The North American Review, Volume 95
Jared Sparks, Edward Everett, James Russell Lowell, Henry Cabot Lodge
O. Everett, 1862 - American fiction
Vols. 227-230, no. 2 include: Stuff and nonsense, v. 5-6, no. 8, Jan. 1929-Aug. 1930.
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Page 292 - An ordinance, to dissolve the union between the State of South Carolina and other States united with her, under the compact entitled "The Constitution of the United States of America." — We, the people of the State of South Carolina, in convention assembled, do declare and ordain, and it is hereby declared and ordained, that the ordinance adopted by us in convention on the...
Page 496 - We, the people of the State of South Carolina, in convention assembled, do declare and ordain, and it is hereby declared and ordained, that the ordinance adopted by us, in convention, on the 23d day of May, in the year of our Lord 1788, whereby the constitution of the United States of America...
Page 16 - Neutral goods, with the exception of contraband of war, are not liable to capture under an enemy's flag.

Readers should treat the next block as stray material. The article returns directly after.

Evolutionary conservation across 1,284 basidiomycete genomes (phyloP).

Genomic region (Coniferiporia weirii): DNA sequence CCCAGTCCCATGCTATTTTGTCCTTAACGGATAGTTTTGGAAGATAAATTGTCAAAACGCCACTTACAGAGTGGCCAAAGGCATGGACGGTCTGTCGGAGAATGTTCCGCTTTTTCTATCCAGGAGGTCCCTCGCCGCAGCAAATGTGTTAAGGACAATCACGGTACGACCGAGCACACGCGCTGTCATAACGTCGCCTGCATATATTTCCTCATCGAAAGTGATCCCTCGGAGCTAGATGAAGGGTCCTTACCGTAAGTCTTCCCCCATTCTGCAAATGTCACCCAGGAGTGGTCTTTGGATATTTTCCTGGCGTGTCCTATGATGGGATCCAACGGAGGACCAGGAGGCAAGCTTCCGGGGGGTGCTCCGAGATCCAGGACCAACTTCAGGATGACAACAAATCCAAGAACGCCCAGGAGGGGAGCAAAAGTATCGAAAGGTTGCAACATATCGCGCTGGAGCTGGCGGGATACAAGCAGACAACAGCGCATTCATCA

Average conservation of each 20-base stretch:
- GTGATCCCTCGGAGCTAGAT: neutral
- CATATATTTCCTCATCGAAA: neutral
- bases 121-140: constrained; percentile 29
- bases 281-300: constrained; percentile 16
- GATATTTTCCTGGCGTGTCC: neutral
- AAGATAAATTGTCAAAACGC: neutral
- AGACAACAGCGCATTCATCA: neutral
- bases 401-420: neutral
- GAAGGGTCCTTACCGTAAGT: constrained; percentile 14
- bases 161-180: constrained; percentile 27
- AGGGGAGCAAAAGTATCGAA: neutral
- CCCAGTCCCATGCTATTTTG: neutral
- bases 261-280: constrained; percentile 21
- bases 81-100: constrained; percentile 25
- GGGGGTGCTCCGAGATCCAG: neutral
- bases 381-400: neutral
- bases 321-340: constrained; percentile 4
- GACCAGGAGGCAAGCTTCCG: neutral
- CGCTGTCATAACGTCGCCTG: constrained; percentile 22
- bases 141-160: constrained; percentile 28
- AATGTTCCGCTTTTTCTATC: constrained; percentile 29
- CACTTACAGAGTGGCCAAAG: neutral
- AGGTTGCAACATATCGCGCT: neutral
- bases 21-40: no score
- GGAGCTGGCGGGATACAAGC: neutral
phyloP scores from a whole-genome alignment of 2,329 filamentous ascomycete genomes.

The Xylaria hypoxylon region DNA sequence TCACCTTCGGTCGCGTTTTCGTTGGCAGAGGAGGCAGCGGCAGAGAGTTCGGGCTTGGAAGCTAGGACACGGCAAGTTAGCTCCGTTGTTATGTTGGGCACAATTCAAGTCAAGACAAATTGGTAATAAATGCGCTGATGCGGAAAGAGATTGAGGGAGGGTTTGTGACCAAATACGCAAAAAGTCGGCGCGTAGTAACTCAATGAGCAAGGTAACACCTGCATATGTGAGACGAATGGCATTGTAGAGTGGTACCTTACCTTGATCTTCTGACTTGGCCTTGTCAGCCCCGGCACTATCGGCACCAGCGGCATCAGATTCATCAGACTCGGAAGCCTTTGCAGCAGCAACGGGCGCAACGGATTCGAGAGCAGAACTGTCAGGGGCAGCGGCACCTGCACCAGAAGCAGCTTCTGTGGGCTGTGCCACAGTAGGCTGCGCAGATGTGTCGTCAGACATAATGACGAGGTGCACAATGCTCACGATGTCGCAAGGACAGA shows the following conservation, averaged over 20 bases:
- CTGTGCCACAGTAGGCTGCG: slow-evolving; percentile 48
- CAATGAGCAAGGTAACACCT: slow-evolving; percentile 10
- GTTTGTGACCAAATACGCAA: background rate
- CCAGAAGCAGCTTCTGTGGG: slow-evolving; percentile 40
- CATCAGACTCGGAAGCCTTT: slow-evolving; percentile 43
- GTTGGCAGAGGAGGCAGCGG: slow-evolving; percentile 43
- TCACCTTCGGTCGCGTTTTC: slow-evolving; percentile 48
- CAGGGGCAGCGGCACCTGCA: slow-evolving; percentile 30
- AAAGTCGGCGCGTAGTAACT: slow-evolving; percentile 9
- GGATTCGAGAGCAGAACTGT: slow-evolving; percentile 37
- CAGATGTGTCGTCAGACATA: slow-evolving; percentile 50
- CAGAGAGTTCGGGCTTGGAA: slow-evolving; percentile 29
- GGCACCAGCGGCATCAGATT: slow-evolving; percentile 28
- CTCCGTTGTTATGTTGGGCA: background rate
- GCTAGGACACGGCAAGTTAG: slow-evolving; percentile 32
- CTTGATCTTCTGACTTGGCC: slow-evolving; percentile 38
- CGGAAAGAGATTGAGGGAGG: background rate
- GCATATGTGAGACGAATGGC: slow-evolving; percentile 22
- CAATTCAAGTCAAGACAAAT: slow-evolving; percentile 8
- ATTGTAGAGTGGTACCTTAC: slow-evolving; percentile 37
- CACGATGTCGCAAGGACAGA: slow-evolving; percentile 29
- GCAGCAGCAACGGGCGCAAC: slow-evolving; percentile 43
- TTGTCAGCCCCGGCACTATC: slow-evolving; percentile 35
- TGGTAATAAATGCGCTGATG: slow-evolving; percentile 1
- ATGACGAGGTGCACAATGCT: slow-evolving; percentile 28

Page 12 - To preserve the commerce of neutrals from all unnecessary " obstruction, her Majesty is willing, for the present, to waive a " part of the belligerent rights appertaining to her by the Law of
Page 127 - The spirit of a man will sustain his infirmity ; but a wounded spirit who can bear ? 15 The heart of the prudent getteth knowledge ; and the ear of the wise seeketh knowledge.
Page 61 - In that day shall there be upon the bells of the horses, HOLINESS UNTO THE LORD • and the pots in the LORD'S house shall be like the bowls before the altar. Yea, every pot in Jerusalem and in Judah shall be holiness unto the LORD...
Page 389 - The pleasure given by wine is always mounting, and tending to a crisis, after which it declines: that from opium, when once generated, is stationary for eight or ten hours...
Page 509 - Mississippi, and the navigable waters leading into the same, shall be common highways, and forever free as well to the inhabitants of said State, as to all other citizens of the United States, without any tax, duty, impost, or toll therefor, imposed by the said State of Iowa.
Page 398 - ... bringest an assuaging balm ; eloquent opium ! that with thy potent rhetoric stealest away the purposes of wrath ; and to the guilty man for one night...
Page 37 - Upon this footing Messrs. Mason and Slidell, who are expressly stated by Mr. Seward to have been sent as pretended ministers plenipotentiary from the southern States to the courts of St. James and of Paris, must have been sent, and would have been, if at all, received ; and the reception of these gentlemen upon this footing could not have been justly regarded, according to" the law of nations, as a hostile or unfriendly act towards the United States.